Parents who share children together—whether they are married or not—will need to decide upon a custody arrangement should they decide to part ways. It is not a requirement for the parents to disclose their agreement with the courts, but if they are unable to come to a reasonable understanding, then the family law court may step in and make a determination that is in the best interest of the child.
A parent who has sole custody of the kids will be the primary caregiver of the children. Usually the other parent will only have visitation rights, if that. The parent who has custody of the kids will be the one who makes all of the decisions for the children and be their financial provider.
Sole custody is generally determined by a lack of desire to have a relationship with the children involved by the non-custodial parent, issues with drugs or alcohol, or a history of domestic violence or abuse of either the other parent or the children.
Parents who are able to get along will generally file for joint custody of their kids. Joint legal custody is where both parents have an equal say in decision-making involving the children. Both parents will also be responsible for getting kids to extracurricular events and share financial responsibility equally.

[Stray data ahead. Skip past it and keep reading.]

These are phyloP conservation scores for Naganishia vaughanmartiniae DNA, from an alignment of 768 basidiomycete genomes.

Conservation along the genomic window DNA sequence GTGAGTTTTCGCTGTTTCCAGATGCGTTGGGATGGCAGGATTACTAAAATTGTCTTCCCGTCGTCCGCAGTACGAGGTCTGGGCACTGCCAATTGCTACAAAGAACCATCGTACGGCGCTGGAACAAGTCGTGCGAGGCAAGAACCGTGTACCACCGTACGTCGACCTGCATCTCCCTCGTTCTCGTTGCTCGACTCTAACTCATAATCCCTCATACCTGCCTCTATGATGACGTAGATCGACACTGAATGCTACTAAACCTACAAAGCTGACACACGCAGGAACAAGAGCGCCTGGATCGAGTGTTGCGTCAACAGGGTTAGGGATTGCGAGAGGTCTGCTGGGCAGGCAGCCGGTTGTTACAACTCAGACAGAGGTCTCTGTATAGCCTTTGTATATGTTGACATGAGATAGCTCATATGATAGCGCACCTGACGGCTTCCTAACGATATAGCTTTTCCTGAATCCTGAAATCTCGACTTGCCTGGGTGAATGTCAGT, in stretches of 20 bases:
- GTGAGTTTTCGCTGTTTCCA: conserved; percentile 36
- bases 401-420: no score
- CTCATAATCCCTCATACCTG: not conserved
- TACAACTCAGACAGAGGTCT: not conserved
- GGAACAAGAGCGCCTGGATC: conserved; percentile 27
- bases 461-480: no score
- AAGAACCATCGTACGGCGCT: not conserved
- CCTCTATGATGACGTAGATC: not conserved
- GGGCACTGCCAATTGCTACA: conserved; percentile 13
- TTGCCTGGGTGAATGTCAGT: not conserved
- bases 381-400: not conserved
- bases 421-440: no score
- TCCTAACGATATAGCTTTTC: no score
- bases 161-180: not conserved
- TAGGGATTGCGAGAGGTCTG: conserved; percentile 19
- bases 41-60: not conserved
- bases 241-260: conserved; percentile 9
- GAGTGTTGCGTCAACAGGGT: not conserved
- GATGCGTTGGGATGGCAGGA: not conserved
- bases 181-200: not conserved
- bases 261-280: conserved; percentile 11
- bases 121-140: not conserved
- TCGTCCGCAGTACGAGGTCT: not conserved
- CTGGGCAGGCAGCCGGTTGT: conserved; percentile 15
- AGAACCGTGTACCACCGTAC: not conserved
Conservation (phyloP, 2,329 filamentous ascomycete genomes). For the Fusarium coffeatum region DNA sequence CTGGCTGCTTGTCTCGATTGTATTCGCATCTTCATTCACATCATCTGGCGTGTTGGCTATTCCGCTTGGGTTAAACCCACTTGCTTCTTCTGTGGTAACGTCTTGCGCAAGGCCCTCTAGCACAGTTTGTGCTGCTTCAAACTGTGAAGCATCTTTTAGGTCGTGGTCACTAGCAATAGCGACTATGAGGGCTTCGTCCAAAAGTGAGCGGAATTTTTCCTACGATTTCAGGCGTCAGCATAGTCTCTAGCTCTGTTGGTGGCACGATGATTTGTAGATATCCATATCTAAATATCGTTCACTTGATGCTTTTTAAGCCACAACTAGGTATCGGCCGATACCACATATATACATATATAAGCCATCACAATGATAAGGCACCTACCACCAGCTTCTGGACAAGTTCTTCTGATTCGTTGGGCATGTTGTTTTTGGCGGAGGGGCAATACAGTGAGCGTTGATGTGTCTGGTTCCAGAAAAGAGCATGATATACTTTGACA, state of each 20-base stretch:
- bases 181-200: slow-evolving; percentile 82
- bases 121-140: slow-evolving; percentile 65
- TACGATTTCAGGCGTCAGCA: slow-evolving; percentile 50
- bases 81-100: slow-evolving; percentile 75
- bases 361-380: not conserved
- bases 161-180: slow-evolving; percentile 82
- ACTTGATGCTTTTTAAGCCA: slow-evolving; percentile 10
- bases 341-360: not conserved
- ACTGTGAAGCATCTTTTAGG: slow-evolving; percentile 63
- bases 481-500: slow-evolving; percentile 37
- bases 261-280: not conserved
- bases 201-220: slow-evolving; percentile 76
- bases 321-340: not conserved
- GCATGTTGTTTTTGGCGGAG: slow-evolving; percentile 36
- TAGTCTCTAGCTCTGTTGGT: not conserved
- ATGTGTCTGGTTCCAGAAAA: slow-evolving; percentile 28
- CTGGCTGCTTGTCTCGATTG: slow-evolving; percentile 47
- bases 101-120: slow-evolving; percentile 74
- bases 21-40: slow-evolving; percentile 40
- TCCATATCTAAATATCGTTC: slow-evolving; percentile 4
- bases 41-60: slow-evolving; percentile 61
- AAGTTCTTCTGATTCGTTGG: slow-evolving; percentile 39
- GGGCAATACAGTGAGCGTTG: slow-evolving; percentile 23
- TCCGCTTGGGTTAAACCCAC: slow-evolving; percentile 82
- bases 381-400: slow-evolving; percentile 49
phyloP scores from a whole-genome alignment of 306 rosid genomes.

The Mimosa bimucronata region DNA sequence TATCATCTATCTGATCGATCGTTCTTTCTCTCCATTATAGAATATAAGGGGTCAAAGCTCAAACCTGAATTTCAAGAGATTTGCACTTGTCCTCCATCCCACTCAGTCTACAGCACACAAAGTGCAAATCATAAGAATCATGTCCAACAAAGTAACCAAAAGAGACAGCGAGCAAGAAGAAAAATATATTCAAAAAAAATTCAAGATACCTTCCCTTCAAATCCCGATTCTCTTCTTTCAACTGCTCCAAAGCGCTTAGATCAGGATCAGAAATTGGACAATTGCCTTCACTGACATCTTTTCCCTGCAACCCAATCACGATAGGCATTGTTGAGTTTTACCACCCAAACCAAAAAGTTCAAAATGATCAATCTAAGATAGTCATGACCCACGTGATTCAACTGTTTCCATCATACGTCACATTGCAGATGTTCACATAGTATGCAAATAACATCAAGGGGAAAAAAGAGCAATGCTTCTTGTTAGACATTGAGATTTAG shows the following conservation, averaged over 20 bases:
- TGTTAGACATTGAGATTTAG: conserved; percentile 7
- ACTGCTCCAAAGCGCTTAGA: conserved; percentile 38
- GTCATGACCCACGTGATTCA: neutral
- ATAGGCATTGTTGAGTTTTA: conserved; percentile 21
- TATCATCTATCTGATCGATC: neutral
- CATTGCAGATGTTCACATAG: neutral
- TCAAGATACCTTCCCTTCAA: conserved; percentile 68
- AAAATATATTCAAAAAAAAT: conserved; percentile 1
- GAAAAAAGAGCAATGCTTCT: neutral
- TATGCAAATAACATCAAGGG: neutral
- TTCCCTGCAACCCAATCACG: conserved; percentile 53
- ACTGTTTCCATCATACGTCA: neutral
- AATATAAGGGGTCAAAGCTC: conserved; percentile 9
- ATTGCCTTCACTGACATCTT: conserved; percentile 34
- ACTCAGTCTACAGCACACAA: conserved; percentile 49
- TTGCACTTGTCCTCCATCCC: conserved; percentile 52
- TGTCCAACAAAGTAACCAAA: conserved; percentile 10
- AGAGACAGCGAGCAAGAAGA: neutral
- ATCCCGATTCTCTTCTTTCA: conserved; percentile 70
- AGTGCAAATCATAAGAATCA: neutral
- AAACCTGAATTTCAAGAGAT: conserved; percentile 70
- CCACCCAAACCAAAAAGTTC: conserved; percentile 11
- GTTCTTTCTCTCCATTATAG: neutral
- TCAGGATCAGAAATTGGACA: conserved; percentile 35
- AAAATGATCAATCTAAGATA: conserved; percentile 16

If the children primarily live with one parent, as opposed to parents sharing parenting time equally, the parent they live with is said to have physical custody. The custodial parent will be the one who takes care of the children on a daily basis and ensures that they make it to all extracurricular activities.
Joint Physical Custody
Parents who share custody of their children equally have joint physical custody. This means that both parents spend an equal amount of time with the kids. Some families break up their visits mid-week, while others rotate custody of their kids weekly.
Although older children have a more difficult time with this arrangement, younger children benefit greatly from this shared parenting time.
A parent is said to have legal custody if he or she is able to make important decisions regarding the children. For example, a parent with legal custody has the right to make decisions about the children’s religion, what school they should go to, and other pertinent decisions.
Parents are able to retain both physical and legal custody at the same time just as it’s legal for a parent to have legal custody but not physical custody.
Reach Out to a Terre Haute Child Custody Lawyer
If you would like to discuss your children’s custody arrangements or have questions regarding custody of your kids, get in touch with a talented Terre Haute child custody lawyer with the Rowdy G. Williams Law Firm today.
You can schedule your free consultation by calling 1-812-232-7400 or by completing the contact form we’ve provided at the bottom of the page.